13. Ayano Ikemitsu (Japan/Noritz) - 2:30:07
14. Chiharu Suzuki (Japan/Hitachi) - 2:30:19 - PB
15. Anna Matsuda (Japan/Kyocera) - 2:30:36 - PB
16. Yui Okada (Japan/Otsuka Seiyaku) - 2:32:00 - PB
17. Rie Kawauchi (Japan/Otsuka Seiyaku) - 2:32:14
18. Ako Matsumoto (Japan/Denso) - 2:33:01 - debut
19. Nami Hashimoto (Japan/Mitsui Sumitomo Kaijo) - 2:33:09 - PB
20. Yuri Nozoe (Japan/Mitsui Sumitomo Kaijo) - 2:34:04 - PB
DNF - Stellah Jepngetich Barsosio (Kenya)
DNF - Truphena Chepchirchi (Kenya)
DNF - Kayoko Fukushi (Japan/Wacoal)
DNF - Chien-ho Hsieh (Taiwan)
DNF - Ayano Ikeuchi (Japan/Denso)
DNF - Helalia Johannes (Namibia)
DNF - Yuko Kikuchi (Japan/Hokuren)
DNF - Nancy Jepkosgei Kiprop (Kenya)
DNF - Betsy Saina (Kenya)

© 2020 Brett Larner, all rights reserved

Buy Me A Coffee


yuza said…
I think I cannot be the only one who feels a little sympathy for Mizuki Matsuda. Basically runs a phenomenal time in "normal running shoes" but is beaten to an Olympic place by somebody running on springs.

Ichiyama ran a great race and is a very good runner and deserves to be in the team for Tokyo, because she did not break any rules. But I think the people selecting the team could have ordered all runners not to run in the Alpha Flys.

I am starting to think there should be pre Alpha Fly records and post Alpha Fly records.
Stefan said…
What an incredible race! Pre-race, I didn't think anyone would get within a minute of Mizuki Matsuda's Osako marathon time. Mao Ichiyama proved me and I'd imagine, a lot of other people, very wrong. It was sensational running in wet conditions which makes it all the more impressive. The top 3 Japanese runners ran incredibly. What a competition. I do feel sorry for Mizuki Matsuda missing out on Olympic selection given what she achieved at Osako. But all the credit goes to Mao Ichiyama, whom, at only 22 years old has a lot of great running years ahead of her provided she remains injury free. Truly outstanding and inspiring running!

Most-Read This Week

Fukuoka International Marathon to Go Ahead With Limited Field Size

On Sept. 12 the Fukuoka International Marathon announced that this year's race will go ahead as scheduled on Dec. 6. Usually a two-tier elite/sub-elite men's race with a field of around 400, this year's race will be cut back dramatically. Along with an elite invited field of probably 10 men, the field this year will be limited to the 80 fastest applicants with marathon qualifying marks under 2:25:00 and the 10 fastest with half marathon bests under 1:04:00. This eliminates the B-group start in Ohori Park, with the entire field starting on the track at Heiwadai Field.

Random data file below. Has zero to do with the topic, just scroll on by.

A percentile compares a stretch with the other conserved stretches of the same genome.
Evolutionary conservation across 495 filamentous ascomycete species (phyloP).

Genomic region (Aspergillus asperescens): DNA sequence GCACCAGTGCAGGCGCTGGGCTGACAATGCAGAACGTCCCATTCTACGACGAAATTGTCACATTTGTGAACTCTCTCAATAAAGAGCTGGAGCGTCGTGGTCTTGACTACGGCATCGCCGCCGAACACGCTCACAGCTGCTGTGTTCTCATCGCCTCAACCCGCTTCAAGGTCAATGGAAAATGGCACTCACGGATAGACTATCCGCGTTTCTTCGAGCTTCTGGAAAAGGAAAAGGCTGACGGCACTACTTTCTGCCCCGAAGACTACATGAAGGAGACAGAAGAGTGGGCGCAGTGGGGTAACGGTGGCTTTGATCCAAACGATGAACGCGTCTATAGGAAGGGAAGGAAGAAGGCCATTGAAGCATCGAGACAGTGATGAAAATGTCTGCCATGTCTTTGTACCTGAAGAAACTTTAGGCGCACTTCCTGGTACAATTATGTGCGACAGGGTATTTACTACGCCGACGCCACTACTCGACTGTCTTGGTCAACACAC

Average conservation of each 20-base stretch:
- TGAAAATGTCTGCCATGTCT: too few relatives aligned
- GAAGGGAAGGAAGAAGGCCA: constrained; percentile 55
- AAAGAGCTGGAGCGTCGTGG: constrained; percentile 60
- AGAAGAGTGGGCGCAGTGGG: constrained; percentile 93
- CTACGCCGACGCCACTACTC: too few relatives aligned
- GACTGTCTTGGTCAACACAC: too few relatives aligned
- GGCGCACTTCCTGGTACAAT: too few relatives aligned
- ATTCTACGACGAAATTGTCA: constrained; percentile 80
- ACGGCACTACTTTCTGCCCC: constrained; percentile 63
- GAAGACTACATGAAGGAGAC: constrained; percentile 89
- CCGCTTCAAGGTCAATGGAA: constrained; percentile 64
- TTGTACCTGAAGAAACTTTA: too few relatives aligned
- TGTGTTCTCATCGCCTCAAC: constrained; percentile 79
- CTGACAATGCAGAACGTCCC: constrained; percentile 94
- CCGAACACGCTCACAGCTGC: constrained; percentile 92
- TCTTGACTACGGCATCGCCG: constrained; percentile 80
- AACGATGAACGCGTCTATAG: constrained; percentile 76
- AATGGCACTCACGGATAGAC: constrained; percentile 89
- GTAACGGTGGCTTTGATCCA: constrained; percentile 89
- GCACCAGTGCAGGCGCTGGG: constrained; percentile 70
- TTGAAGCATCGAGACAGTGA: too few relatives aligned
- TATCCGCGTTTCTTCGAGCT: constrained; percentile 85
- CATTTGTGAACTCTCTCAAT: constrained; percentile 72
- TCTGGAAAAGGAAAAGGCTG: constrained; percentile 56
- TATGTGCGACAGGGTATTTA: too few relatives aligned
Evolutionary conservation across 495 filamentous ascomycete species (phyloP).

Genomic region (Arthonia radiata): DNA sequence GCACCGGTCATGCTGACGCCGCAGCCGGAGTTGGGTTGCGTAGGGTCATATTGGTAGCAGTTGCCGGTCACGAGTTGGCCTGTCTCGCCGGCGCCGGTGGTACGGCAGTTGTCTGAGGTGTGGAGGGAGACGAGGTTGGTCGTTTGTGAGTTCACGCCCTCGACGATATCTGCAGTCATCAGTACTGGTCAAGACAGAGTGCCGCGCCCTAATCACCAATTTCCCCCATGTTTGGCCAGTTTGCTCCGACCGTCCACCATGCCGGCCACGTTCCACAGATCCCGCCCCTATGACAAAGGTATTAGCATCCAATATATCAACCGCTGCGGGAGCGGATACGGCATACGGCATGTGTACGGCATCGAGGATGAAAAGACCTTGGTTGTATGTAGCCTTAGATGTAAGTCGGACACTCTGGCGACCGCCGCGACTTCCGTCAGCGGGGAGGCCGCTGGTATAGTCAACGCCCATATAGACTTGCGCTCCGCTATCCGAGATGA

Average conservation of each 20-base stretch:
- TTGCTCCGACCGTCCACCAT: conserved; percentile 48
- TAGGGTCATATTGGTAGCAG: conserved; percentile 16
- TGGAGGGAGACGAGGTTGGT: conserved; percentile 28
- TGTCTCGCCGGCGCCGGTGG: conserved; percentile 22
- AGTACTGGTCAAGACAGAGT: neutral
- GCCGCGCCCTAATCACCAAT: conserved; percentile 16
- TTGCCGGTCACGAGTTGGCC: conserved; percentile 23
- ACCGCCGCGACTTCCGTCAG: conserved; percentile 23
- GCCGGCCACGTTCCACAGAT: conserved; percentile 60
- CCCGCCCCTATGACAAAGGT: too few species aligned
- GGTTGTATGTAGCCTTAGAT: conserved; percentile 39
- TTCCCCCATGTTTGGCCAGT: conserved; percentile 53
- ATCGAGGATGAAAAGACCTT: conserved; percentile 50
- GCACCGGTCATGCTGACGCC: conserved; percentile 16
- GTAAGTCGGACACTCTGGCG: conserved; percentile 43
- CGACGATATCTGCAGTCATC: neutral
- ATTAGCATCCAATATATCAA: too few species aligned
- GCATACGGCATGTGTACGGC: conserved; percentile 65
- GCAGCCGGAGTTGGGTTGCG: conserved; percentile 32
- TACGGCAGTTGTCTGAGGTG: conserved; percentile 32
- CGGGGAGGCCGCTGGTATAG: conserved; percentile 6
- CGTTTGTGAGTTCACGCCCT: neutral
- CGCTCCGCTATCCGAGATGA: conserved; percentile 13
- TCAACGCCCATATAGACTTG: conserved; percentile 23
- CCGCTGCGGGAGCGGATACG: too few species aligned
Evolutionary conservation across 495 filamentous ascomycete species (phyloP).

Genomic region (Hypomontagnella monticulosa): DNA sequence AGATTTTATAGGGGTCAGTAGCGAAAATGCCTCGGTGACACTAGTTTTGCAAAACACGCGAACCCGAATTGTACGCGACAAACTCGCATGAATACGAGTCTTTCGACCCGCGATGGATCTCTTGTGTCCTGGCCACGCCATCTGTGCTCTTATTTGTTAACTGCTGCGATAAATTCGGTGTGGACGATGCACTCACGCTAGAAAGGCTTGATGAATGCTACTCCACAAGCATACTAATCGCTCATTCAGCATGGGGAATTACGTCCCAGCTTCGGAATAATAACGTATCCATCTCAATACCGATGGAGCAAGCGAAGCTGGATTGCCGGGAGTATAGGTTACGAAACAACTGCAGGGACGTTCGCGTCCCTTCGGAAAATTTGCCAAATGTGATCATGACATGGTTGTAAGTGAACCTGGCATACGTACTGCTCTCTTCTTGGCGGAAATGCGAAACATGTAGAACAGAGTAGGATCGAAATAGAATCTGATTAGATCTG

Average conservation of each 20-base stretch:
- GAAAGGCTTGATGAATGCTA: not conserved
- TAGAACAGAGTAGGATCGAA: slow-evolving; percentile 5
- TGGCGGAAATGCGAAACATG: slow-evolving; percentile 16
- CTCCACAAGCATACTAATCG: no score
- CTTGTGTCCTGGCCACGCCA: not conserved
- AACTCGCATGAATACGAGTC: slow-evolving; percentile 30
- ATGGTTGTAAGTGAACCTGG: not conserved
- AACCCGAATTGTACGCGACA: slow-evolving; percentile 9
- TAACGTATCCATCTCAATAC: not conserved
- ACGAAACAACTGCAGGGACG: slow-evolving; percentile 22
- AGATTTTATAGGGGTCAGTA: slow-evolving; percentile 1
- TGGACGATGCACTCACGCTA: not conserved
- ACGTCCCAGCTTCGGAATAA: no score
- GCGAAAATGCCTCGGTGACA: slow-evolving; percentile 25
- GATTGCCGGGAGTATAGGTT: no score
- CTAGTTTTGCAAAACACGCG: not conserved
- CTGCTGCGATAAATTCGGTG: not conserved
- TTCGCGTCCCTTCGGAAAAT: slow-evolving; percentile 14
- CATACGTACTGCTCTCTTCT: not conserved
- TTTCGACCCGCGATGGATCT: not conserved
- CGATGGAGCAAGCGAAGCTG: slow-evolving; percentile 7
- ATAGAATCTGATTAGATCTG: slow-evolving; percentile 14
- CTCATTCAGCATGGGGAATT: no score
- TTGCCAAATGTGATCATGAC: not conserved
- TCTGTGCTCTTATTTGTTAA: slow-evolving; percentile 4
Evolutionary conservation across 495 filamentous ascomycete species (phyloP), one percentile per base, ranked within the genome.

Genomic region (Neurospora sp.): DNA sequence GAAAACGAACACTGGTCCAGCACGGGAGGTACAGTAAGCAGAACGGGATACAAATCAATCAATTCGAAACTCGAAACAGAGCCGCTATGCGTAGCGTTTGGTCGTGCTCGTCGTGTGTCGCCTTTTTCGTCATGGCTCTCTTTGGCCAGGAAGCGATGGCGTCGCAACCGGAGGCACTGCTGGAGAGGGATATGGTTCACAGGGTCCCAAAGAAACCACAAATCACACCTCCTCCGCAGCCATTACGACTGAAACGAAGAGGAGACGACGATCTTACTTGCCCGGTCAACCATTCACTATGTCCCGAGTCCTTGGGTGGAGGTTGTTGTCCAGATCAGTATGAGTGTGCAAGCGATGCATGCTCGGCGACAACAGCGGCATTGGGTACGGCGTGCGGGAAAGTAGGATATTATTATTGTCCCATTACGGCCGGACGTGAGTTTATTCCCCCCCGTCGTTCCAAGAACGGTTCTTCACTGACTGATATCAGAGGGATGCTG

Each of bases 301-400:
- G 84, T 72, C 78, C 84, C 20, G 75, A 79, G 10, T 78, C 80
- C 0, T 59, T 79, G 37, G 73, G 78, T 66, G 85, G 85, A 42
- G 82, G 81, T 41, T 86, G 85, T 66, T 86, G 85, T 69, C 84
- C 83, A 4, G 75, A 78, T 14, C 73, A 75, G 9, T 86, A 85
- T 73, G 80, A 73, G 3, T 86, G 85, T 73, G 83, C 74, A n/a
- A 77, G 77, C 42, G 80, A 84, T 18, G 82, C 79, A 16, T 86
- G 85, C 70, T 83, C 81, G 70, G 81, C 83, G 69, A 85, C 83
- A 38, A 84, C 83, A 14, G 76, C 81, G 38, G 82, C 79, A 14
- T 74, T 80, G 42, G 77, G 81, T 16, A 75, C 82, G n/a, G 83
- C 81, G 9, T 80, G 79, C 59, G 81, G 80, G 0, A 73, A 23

Most notably for the event's "international" self-designation, applications will be "limited to runners who are able to enter and stay in Japan as of September 14 (Mon.), the day on which applications open." That pretty well eliminates anyone who is not a Japanese citizen or already a resident, even in the event of liberalization of Japan's restrictive anti-COVID immigration polici…

Government Proposal Calls for Non-Japanese Athletes to Go Through At Least Five COVID-19 Tests to Compete in Tokyo Olympics

On Sept. 15 the Japanese government announced its proposal for anti-coronavirus measures that would allow non-Japanese athletes wishing to compete at next summer's postponed Tokyo Olympic and Paralympic Games to enter the country. Along with at least five tests for COVID-19 prior to competition, foreign athletes must submit a detailed itinerary of their planned movements within the country and a written oath to abide by the submitted plan. Rules and consequences for dealing with violations are still under discussion. The complete proposal is expected to be presented at a government planning meeting next week.

Under the proposal, the first test must be carried out less than 72 hours prior to departure and must return a negative result. Another test must be done at the airport upon arrival in Japan, another when entering the team's pre-Olympic base or host town, another when entering the Athletes' Village, and another before competing. Beyond these five tests, athletes will…

JAAF Pulls Team From World Half Marathon Championships

With regard to the Japanese national team's participation in the 24th World Half Marathon Championships Oct. 17 in Gdynia, Poland, because current circumstances make it impossible to ensure that the team will be able to compete in an environment of adequate safety, we hereby announce that the decision has been made to withdraw the Japanese team.

At the present time, Japan's Ministry of Foreign Affairs has issued a Level 3 infectious disease advisory, recommending cancelation of non-essential travel, for host country Poland. There does not appear to be any chance of a change for the better in that advisory prior to race date. Although it is possible to travel to Poland, the Japanese government's strong recommendation for a 14-day self-quarantine at home, avoidance of public transportation including from the airport to home, and other self-restrictions after returning to Japan makes it difficult to establish an adequate support system for the athletes.

source article: